Despite its small area, the Acadia National Park contains several different types of natural landscapes: mountains, lakes and ponds, forests, beaches and beaches, swamps and other areas periodically flooded with water.
The entire center of the island is occupied by mountains, of which the highest is Mount Cadillac (466 m). This is not the easternmost point of the United States, but because of the height of the mountain, it receives in autumn and winter the first rays of the sun before any other points in the United States. All mountains of tectonic and volcanic origin, later leveled by a glacier. The mountains on Mount Desert Island are covered in spruce and pine forests. The only road to the top of Mount Cadillac is the one that is closed during the winter season.
- Mount Cadillac (formerly Green) - height  466 m;
- Sargent - 418;
- Dorr (formerly Fling-Skadron) - 387;
- Pimitik - 380;
- Pinobskot (formerly Jordan) - 364;
- Bernard - 326;
- Champlain (formerly Newport) - 322;
- Gilmore - 316;
- Bold - 297;
- Mansell - 289;
- Cedar-Swamp - 287;
- Parkman (former Little Brown) - 287;
- North Bubble - 266;
- Norumbega (formerly Brown) - 260;
- Beach - 256;
- South Bubble - 233;
- Eugene Head - 223;
- McFarland - 221;
- Triad - 212;
- Acadia (formerly Robinson) - 208;
- Youngs - 207;
- Saint-Saver (former Dog) - 207;
- Day - 177;
- Gorem - 160;
- Behive - 158;
- Fling - 87.
The park is located in the transition zone between the northern coniferous and southern broad-leaved forests. Most of the territory is covered with spruce-pine forests, which reflects the northern influence. Separately, there are groves of deciduous trees typical of New England - beech, oak, maple and others. In the north-east of the park there are several unique, isolated groves: pine ( English pitch pine ) and dwarf oak ( English scrub oak ), which do not grow north of Acadia. In the south, Banks pine Jack Pine reaches the southern border of its distribution; it does not grow south of Acadia. Most of the forest was restored after the fire of 1947 and, thus, now has an age of about 50 years; deciduous trees, such as birch and poplar, are more widespread than before the fire, due to slow-growing conifers.
Lakes cover an area of 1052 hectares , which is 7.4% of the park. Directly in the park and on the adjacent territory there are 14 Big Ponds ( English Great Ponds ), each with an area of at least 4 hectares, and 10 smaller lakes. Some of them have a depth of more than 30 m. The following is a list of Big Ponds in the park  .
- Jordan Pond - depth 46 m;
- Long Pond - 34 m;
- Eagle Lake - 34 m;
- Eiko Lake - 20 m;
- Long Pond (Ile-o-O Island) - 18 m;
- Seal-Cove-Pond - 13 m;
- Lower Headlock Pond - 12 m;
- Bubble Pond - 12 m;
- Upper Headlock Pond - 11 m;
- Whitch Hole Pond - 10 m;
- Hogdon Pond - 7 m;
- Round Pont - 6 m;
- Lake Wood - 3 m;
- Ant Betty Pond - 2 m.
There are several dozen species of mammals in the park  , including coyote , fox , raccoon , otter , virginian deer , hare , six species of bats (two of them are observed in the park almost daily), several species of rodents ( long-tailed porcupine , forest groundhog , three species of squirrels , chipmunk , beaver (livestock restored in 1921 ), several species of mice and voles ), six species of moles . From time to time, large animals are observed in the park, such as elk , bear, and red lynx . Once upon a time there was a puma and a wolf on the island. It is assumed that they went to the continent due to an increase in the scale of human activity and a corresponding decrease in the number of small mammals that make up their food. There are whales and dolphins in the ocean; common seal is often observed.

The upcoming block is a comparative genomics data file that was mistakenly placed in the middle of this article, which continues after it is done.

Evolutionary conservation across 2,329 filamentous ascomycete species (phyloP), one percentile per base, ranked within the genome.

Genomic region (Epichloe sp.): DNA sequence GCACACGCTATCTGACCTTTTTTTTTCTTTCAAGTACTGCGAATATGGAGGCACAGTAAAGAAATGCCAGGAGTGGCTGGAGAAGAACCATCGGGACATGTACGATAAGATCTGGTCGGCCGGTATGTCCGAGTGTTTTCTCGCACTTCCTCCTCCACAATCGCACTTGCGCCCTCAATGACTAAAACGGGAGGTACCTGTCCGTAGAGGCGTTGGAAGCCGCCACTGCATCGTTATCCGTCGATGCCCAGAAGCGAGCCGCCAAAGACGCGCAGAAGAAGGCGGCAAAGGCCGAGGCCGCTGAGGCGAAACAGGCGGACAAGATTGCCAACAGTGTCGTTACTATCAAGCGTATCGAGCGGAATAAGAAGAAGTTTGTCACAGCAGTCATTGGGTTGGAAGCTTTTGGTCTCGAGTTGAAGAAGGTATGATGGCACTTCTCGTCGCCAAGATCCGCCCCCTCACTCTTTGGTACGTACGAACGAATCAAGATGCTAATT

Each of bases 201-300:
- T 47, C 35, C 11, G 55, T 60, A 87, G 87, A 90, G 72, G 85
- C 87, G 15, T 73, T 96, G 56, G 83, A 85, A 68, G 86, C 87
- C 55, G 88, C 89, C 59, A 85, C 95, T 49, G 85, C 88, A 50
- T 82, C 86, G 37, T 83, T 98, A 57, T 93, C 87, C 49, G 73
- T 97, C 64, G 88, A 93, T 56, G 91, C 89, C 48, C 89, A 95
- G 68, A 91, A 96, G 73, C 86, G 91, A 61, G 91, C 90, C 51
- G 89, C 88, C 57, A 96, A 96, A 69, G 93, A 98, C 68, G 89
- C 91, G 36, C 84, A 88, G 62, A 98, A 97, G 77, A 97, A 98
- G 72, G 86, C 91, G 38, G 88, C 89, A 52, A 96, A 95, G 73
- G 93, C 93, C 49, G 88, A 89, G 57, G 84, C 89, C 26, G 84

Amphibians (frogs and salamanders) and reptiles (four species of snakes and two species of turtles) are also found. 28 species of fish are found in lakes and streams, of which 15 are considered traditionally inhabited here, and the rest are recorded  .
338 bird species were observed in the park  . In 1984, the park began restoring a population of peregrine falcons , which have not appeared here since 1956 and were in the United States on the verge of extinction in the 1960s.
Cities and towns
The largest town, Bar Harbor , is located in the northeastern part of Mount Desert Island. Southwest Harbor , on the western side of the Soames Sound Fjord, is a city of fishermen and shipbuilders with the largest year-round population on the island. Nortist Harbor , on the east side of the fjord, consists of private cottages. The city of Tremont , where the Bass Harbor Head lighthouse is located, is located on the southern tip of the island, the most remote from the tourist infrastructure of the park. All these cities are located outside the Acadia National Park.
Tourism and infrastructure
In 2004, 100 employees worked on a regular basis in the park. An additional 130 employees were hired for temporary work in the summer months. The head of the park is the Superintendent.
Acadia National Park is visited by more than two million tourists a year, it closes the top ten most visited US national parks. The average duration of a visit is 3-4 days. Entrance to the park is paid; in 2008, a pass cost $ 20 per car and lasted a week.
There are two campsites in the park. There are no hotels in the park, but they are available in sufficient numbers on Mount Desert Island, primarily in Bar Harbor . 201 kilometers of trails and 72 kilometers of roads, mainly gravel, were laid for visitors to the park. Most of them are closed to visitors in the winter, from December 1 to April 15 . The basis of the road system is a ring road 43 km long, also closed in winter. In addition, asphalt roads connecting the settlements of the island pass through the park. There are opportunities for kayaking and canoeing. Bird watching is also popular. including trips to the ocean to observe the Atlantic puffins .
- Acadia National Park - Stories (US National Park Service)
- "Fire of 1947" National Park Service
- Acadia National Park - Earthquake Series 2006 (US National Park Service)
- Acadia National Park - Mountains (US National Park Service) (Unavailable link) . Date of treatment September 5, 2008. Archived on August 29, 2008.
- Acadia National Park - Lake and Pond FAQ (US National Park Service) (Link not available) . Date of treatment September 6, 2008. Archived June 4, 2008.
- Acadia National Park - Fish (US National Park Service) (Link not available) . Date of treatment September 6, 2008. Archived on September 13, 2008.
- Acadia National Park - Birds (US National Park Service) (Inaccessible link) . Date of treatment September 6, 2008. Archived on October 7, 2008.